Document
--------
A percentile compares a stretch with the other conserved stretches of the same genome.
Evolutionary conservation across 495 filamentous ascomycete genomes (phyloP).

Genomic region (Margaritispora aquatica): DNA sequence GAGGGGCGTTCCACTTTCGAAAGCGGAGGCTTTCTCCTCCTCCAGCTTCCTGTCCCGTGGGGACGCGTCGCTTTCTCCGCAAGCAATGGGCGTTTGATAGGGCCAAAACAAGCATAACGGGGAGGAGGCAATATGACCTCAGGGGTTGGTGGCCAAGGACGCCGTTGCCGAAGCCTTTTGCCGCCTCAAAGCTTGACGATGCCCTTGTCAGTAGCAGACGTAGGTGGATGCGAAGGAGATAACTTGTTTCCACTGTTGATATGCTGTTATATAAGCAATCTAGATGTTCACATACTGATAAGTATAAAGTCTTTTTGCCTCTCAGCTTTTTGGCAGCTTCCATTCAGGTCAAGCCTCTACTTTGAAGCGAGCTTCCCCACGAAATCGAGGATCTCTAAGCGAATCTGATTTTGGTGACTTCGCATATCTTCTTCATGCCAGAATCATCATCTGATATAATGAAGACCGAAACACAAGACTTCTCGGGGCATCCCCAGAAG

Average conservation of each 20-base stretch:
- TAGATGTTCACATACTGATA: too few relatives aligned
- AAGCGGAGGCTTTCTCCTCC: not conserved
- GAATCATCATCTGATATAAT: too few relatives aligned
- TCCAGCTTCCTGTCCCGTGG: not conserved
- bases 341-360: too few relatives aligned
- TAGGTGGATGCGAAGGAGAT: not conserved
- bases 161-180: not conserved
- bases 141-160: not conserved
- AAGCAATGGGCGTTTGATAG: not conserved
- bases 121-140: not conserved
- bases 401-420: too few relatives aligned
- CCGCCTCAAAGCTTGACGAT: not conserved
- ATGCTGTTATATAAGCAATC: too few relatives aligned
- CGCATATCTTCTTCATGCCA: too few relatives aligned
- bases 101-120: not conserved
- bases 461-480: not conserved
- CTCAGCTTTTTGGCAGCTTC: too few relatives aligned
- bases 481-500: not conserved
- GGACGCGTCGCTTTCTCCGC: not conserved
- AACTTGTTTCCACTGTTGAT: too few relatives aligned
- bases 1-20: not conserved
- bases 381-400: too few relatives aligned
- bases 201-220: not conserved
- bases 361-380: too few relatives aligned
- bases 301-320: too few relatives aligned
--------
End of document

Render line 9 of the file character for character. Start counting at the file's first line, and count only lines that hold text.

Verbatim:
- bases 341-360: too few relatives aligned